Wild South East

a nature blog of south-east Victoria, mostly Gippsland

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Winter Orange-bellied Parrot survey

This weekend is one of the annual winter Orange-bellied Parrot surveys throughout north-west Tasmania, King Island and south-east coastal areas of the mainland. This is part of a regular volunteer program run every year by Birdlife Australia to give a better picture of the population of one of the worlds rarest parrots.

This species is in critical danger from extinction and numbers are drastically low with estimates ranging from 60-70 individuals left in the wild. Several zoos have breeding stocks as insurance and these occasionally release birds into the wild. These parrots breed in Tasmania and migrate to the mainland in winter to feed in coastal saltmarshes from South Australia to southern Victoria. The majority of sightings of the parrot on the mainland are in the Westernport region but occasionally some turn up in unexpected places.

I was involved in surveying one site on the northern part of Anderson’s Inlet, east of Inverloch in Victoria but unfortunately, and not surprisingly, no Orange-bellied Parrots were seen.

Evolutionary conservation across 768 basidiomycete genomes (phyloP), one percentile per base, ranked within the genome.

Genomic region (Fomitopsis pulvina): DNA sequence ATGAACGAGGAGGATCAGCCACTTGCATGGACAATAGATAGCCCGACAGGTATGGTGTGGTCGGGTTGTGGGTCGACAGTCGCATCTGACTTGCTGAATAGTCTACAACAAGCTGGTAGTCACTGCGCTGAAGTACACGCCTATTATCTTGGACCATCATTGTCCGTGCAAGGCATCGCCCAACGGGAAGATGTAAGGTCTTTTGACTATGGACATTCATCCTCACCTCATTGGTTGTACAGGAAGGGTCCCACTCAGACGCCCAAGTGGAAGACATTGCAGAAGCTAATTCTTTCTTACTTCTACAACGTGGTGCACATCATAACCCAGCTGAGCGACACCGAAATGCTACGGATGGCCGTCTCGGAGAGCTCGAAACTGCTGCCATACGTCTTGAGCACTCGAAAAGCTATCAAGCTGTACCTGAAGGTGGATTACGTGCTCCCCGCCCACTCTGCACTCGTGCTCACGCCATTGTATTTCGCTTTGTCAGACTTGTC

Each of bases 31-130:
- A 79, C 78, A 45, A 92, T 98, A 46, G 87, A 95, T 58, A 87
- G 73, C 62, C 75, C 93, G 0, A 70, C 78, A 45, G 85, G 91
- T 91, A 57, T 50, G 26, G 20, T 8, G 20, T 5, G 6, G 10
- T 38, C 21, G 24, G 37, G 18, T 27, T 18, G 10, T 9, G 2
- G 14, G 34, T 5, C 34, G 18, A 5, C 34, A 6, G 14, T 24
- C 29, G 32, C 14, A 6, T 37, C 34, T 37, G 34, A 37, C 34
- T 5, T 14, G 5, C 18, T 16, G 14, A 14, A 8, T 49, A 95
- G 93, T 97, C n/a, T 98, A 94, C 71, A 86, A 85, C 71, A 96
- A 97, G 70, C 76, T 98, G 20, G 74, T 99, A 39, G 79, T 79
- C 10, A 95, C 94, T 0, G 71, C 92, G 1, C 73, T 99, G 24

Our daughter helping with the survey surrounded by   Beaded Glasswort Sarcocornia quinqueflora

Our daughter helping with the survey surrounded by Beaded Glasswort Sarcocornia quinqueflora

Large flocks of Blue-winged Parrots were seen feeding on the extensive areas of Beaded Glasswort Sarcocornia quinqueflora and Shrubby Glasswort Sclerostegia arbuscula. These are also one of the favourite foods of the Orange-bellied Parrot and occasionally individuals may join the Blue-wing flocks. In an area of about 1km I counted about 75 Blue-winged Parrots in several feeding flocks.

Blue-winged Parrot

Blue-winged Parrot

Blue-winged Parrots on Shrubby Glasswort Sclerostegia arbuscula

Blue-winged Parrots on Shrubby Glasswort Sclerostegia arbuscula

Beaded Glasswort Sarcocornia quinquefolia

Beaded Glasswort Sarcocornia quinquefolia showing signs of the seed having been eaten

The Blue-winged Parrot is very closely related to the Orange-bellied and is distinguished by subtle differences in the overall body colour, a larger blue stripe on the wings and no orange belly.

Even though no OBP’s were seen at the site this is still valuable information as it gives a better overall picture of where populations tend to be centered and which areas are higher priority for conservation efforts. Having such low numbers it is very prone to extinction from predation, disease, development and changes in habitat. Even a freak storm could wipe most of the population out!

Lets hope this species can bounce back before its too late.